I’d always wanted to go to England because of what I’d seen on tv. It looked pretty similar to the United States, but I knew the culture was really different. Of course I knew about high tea, fish and chips, and the Royal Family, but I didn’t know how much history that I would encounter every day just by walking down the street. Even though I only went to London for a couple of days, I had a great time exploring the city. Here’s the rundown on London.
What to do in London
- Visit Buckingham Palace- The home of the Royals is a must see when you go to London. The palace is a fast and magnificent building with the guards that everyone talks about stationed out front. If you go on a Monday, Wednesday, Friday, or Sunday you can see the changing of the guards at 11am.
- See Big Ben
- Take a ride on the London Eye
- Walk across the London Bridge
Planning your London Vacation
Where do you fly in?
- London City (LCY)– This is a smaller airport that is mostly used for business travels throughout Europe and specialized flights to New York. I would not recommend this airport for a regular commercial flight.
- London Gatwick (LGW)– This is one of the two airports I recommend. It has the London Express train that is the fastest way to get to London Victoria Station, a major train station in the heart of London.
- London Heathrow (LHR)– I would also recommend this airport. Heathrow airport is located west of central London, but central London is easily accessed by multiple train lines that lead out of Heathrow.
London is a large city with airports other than the ones that are listed above. For ease, I would recommend LGW and LHR.
Where should you stay?
London is an easy city to find a place to stay. You have many accommodation options just a Google click away. When I was in London, I stayed at St. Christopher’s Inn Hammersmith hostel, and did not have the best experience. Usually I love St. Christopher’s Inns. They are located across Europe and are my first choice when choosing a hostel, because they have a standard for being clean, convenient, modern, and well managed. This particular one in Hammersmith was convenient, modern, and was positioned on top of a restaurant/bar, which was nice, but it lacked in cleanliness. Regardless, St. Christopher’s Inn hostel are still my favorite. There are a few scattered across London, so I would urge you to choose one of the others if you would like to stay in a hostel.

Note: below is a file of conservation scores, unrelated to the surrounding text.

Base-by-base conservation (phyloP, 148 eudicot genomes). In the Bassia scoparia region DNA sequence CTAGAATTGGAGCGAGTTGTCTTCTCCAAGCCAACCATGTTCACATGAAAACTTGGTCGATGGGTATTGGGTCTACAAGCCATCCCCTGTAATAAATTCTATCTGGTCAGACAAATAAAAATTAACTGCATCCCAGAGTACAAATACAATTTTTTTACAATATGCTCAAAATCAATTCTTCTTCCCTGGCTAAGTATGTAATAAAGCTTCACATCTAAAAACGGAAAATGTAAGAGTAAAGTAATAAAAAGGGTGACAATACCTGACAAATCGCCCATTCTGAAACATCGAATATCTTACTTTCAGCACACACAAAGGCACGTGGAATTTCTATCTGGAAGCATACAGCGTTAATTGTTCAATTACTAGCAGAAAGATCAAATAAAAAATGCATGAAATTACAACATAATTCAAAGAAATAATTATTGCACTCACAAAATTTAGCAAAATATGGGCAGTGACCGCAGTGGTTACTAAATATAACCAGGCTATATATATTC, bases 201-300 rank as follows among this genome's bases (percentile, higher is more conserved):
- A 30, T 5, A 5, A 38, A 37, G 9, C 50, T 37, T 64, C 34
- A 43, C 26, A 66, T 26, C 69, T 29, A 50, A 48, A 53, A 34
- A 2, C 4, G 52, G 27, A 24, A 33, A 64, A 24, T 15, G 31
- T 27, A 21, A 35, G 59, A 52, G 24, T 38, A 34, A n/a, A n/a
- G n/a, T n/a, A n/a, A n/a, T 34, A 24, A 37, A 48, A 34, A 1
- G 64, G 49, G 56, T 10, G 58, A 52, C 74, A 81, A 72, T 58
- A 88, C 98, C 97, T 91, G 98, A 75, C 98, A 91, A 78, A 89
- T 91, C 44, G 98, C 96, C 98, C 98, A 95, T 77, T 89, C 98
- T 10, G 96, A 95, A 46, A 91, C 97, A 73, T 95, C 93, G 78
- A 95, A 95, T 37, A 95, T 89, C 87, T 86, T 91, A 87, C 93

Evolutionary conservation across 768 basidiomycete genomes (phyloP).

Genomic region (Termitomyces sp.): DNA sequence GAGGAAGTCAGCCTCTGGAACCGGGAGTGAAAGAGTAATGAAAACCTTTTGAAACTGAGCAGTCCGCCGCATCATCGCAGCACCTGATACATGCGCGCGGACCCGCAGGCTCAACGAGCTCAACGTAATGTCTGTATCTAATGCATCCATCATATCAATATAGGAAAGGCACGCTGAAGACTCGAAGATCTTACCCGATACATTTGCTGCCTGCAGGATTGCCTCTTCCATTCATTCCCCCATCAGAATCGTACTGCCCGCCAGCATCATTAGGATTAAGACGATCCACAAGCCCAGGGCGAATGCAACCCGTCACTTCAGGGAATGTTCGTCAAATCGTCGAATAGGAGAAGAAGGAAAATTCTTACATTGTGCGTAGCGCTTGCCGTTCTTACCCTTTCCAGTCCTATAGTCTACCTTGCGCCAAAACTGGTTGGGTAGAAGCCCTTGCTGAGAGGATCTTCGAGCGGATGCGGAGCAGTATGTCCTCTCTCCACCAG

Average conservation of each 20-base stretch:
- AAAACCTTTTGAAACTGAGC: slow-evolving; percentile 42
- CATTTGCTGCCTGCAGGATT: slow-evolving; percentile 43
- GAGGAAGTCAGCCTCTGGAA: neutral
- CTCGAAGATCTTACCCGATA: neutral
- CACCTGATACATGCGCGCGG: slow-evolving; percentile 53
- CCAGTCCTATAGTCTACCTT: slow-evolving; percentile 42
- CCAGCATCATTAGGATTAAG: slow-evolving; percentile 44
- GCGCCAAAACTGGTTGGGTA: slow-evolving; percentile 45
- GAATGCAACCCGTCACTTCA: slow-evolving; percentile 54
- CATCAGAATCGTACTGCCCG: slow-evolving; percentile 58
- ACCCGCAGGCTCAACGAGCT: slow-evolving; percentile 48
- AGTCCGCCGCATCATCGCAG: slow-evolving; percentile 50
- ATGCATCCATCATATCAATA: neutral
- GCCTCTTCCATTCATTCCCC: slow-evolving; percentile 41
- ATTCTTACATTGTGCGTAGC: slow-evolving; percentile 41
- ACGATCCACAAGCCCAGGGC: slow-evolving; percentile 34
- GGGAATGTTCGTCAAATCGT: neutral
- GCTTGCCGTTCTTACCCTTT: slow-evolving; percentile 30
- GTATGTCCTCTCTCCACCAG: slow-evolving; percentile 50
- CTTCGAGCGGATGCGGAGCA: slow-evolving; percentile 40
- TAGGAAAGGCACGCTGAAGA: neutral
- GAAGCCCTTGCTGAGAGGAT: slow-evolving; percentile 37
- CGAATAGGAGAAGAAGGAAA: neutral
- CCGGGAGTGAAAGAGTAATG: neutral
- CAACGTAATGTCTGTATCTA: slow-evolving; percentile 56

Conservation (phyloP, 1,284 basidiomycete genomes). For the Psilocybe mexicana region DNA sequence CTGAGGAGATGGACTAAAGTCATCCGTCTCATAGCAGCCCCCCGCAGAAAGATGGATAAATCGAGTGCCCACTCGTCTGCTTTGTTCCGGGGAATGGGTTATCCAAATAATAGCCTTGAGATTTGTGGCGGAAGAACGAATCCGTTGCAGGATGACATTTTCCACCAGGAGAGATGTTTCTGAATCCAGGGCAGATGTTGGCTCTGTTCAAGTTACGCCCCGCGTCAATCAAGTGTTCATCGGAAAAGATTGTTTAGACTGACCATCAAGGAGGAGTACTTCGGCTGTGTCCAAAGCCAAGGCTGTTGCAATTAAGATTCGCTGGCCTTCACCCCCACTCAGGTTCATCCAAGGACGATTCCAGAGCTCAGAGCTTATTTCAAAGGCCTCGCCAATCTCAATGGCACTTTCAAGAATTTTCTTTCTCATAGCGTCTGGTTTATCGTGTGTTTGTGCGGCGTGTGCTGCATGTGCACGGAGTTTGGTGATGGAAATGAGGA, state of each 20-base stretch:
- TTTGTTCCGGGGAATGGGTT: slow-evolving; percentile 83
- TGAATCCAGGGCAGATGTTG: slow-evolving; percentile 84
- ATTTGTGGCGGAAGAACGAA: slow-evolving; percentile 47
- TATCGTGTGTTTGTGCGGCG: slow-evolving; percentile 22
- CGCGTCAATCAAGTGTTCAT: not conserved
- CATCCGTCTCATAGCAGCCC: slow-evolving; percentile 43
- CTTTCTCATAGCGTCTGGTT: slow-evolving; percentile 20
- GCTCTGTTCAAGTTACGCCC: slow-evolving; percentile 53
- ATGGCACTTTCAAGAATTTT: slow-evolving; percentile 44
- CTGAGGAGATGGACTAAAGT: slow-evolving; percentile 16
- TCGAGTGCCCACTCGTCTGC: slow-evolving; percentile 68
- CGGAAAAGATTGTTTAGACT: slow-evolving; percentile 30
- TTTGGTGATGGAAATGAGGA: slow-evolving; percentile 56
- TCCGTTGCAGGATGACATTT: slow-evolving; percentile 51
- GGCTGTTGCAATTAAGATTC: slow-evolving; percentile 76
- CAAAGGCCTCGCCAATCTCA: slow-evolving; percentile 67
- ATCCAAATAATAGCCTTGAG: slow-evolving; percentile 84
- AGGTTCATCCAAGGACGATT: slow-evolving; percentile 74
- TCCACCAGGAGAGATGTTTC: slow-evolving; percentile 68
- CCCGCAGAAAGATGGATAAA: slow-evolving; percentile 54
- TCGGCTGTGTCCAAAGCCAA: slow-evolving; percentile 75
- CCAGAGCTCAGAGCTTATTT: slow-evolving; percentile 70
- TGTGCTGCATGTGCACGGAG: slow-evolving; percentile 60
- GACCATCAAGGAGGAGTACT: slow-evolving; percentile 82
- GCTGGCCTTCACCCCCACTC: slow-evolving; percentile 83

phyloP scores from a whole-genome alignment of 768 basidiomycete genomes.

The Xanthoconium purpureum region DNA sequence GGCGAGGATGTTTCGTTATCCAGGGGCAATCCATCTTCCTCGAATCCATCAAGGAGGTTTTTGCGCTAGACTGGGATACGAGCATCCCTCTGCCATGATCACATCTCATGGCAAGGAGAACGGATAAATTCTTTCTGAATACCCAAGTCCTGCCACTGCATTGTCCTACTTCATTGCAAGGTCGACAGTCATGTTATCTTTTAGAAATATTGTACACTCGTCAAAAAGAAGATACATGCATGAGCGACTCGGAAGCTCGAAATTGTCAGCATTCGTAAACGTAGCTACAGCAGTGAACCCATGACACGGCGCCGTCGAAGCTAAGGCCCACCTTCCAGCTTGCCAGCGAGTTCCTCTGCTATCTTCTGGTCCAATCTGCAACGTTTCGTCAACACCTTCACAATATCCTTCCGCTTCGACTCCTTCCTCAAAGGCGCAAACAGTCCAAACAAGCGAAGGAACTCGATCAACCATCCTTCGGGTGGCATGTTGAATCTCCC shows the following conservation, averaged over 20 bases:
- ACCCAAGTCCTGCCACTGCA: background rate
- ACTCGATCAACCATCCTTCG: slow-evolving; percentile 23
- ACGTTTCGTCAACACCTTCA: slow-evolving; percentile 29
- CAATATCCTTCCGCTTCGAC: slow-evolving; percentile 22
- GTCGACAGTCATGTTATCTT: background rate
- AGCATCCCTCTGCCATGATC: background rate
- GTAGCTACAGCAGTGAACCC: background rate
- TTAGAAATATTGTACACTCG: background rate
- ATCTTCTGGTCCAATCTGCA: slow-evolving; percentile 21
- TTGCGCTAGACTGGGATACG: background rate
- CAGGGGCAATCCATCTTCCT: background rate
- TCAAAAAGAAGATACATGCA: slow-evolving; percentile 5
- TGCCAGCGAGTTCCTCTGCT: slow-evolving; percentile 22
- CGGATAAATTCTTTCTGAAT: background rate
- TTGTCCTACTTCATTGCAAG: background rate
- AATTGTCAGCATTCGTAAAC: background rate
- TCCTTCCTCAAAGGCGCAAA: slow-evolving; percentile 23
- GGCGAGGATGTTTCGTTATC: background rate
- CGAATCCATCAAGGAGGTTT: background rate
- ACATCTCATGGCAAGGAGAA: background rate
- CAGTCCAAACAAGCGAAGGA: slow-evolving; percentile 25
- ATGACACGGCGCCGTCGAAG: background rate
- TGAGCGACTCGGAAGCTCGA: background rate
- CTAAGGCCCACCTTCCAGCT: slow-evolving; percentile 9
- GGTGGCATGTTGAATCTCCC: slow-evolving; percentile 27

Things to know
- Language- You’re in luck if you only speak English and are traveling here, because, of course, English is the national language of England.
- Currency- England differs from other countries in Europe in that they use the Pound instead of the Euro. You may exchanged your money before you leave the airport when you arrive. Currently, the exchange rate is 1 Pound = 1.29 USD, making things in England even more expensive than other European countries! Be prepared to be slightly surprised at the prices.
- Weather- Temperature in England is similar to the temperatures here in the U.S., meaning our summer months are their summer months (average highs in the high 60’s), and our winter months are their winter months (average lows in the low 40’s). London is very rainy towards the end of the year with October being the wettest month of the year.
- Transportation- Public transportation is abundant here. You have the options of taking a bus, trolley, taxi, or renting a bike. The streets are very bike-friendly, and it’s not too expensive to rent a bike for a day, so this may be a good option for leisurely sight seeing.
- Food- In my opinion, the food was not spectacular. If you are a picky eater, you definitely won’t have a problem finding food that you will like, but if you are an adventurous eater, London may be disappointing. There are a lot of ethnic restaurants around, which is what I chose to eat instead of typical English restaurants. If you go, you be sure to try the obligatory fish and chips just to say you did.